Florida’s own National Scenic Trail, the Florida Trail, is a 1,400-mile footpath stretching from the northern edge of the Everglades at Big Cypress National Preserve to Pensacola Beach. Attracting hikers from around the country, the Florida Trail runs for nearly 100 miles through the wild lands of Wakulla County, Aucilla WMA, St. Marks National Wildlife Refuge, and the Apalachicola National Forest.
In St. Marks NWR, hikers enjoy more than 50 miles of solitude along the estuarine fringe of the Gulf of Mexico. A sweeping view awaits backpackers at the Ring Levee campsite, where the sweep of the Big Bend is never more obvious from land. West of the visitor center, hikers encounter the remains of historic Port Leon, Wakulla County’s first county seat, and have to hail a boat to cross the St. Marks River into St. Marks. The community of St. Marks is a favorite stop for long-distance hikers looking for a warm shower and a cold drink. Briefly following the St. Marks-Tallahassee State Trail, the Florida Trail turns west to cross the Wakulla River along US 98 and heads back towards the shoreline, leading hikers past remnants of Civil War-era salt works; into The Cathedral, a hallowed ground of ancient sabal palmetto; and Shepherd Spring, a glistening pool of milky blue water. In this section, visitors can access the Florida Trail from Greenwood Road, Spring Creek Road, or Wakulla Beach Road. St. Marks NWR is the only National Wildlife Refuge that permits overnight camping for backpackers; permits must be obtained in advance from the visitor center and are only granted for backpackers making the full 53-mile traverse of the refuge.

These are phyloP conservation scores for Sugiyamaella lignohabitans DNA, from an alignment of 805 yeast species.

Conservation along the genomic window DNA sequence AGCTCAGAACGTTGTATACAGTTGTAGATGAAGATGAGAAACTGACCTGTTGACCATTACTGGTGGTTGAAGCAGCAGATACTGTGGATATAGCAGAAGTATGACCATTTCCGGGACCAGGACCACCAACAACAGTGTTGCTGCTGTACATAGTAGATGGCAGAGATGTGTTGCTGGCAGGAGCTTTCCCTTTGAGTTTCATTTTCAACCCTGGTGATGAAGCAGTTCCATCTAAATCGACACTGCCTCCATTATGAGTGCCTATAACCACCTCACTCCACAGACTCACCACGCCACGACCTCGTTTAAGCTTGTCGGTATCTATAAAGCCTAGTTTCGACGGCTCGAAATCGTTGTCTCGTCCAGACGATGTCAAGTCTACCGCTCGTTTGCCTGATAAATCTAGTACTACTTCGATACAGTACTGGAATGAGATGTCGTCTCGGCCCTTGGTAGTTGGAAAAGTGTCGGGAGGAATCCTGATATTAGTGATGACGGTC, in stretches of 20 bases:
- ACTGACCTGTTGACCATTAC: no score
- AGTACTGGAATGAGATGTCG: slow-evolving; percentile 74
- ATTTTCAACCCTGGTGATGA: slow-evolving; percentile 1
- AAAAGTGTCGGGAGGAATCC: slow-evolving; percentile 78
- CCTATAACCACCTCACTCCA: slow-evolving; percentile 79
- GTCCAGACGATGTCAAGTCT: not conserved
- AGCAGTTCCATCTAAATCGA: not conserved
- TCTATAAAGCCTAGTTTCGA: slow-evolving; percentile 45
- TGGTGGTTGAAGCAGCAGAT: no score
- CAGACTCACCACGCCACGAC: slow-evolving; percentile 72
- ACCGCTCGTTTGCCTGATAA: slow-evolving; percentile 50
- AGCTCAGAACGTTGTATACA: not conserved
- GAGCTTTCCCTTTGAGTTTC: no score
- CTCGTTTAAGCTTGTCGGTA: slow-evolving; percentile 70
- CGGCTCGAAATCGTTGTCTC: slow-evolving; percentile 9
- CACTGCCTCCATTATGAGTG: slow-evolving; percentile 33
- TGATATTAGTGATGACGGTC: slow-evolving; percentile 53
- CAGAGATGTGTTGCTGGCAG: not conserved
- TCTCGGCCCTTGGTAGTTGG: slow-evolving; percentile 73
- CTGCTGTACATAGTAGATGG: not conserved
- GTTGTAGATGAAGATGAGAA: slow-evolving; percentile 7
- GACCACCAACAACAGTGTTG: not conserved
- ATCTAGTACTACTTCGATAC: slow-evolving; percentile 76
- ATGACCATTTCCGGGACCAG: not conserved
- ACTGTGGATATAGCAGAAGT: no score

As hikers enter the Apalachicola National Forest, they have access to several small communities with services that appeal to backpackers, motels, restaurants, and groceries, in nearby Medart, Panacea, and Sopchoppy. The Sopchoppy section of the Florida Trail parallels this magnificent tannic river and includes a traverse of Monkey Creek on a brand-new long-span bridge constructed by volunteer labor and F-Troop trail crew from the Florida Trail Association. Farther west, Bradwell Bay is considered one of the toughest hikes in the United States, according to Backpacker magazine, with nearly 8 miles of knee-to-waist-deep water to wade through in order to see virgin pines and cypress deep within the swamp. Six trailheads through the Wakulla County portion of the Apalachicola National Forest provide day hikers quick access to beauty spots and historic sites, including the Langston Homestead near Smith Creek and steephead ravines along the Ochlockonee River, where Florida azalea and Florida anise bloom each spring.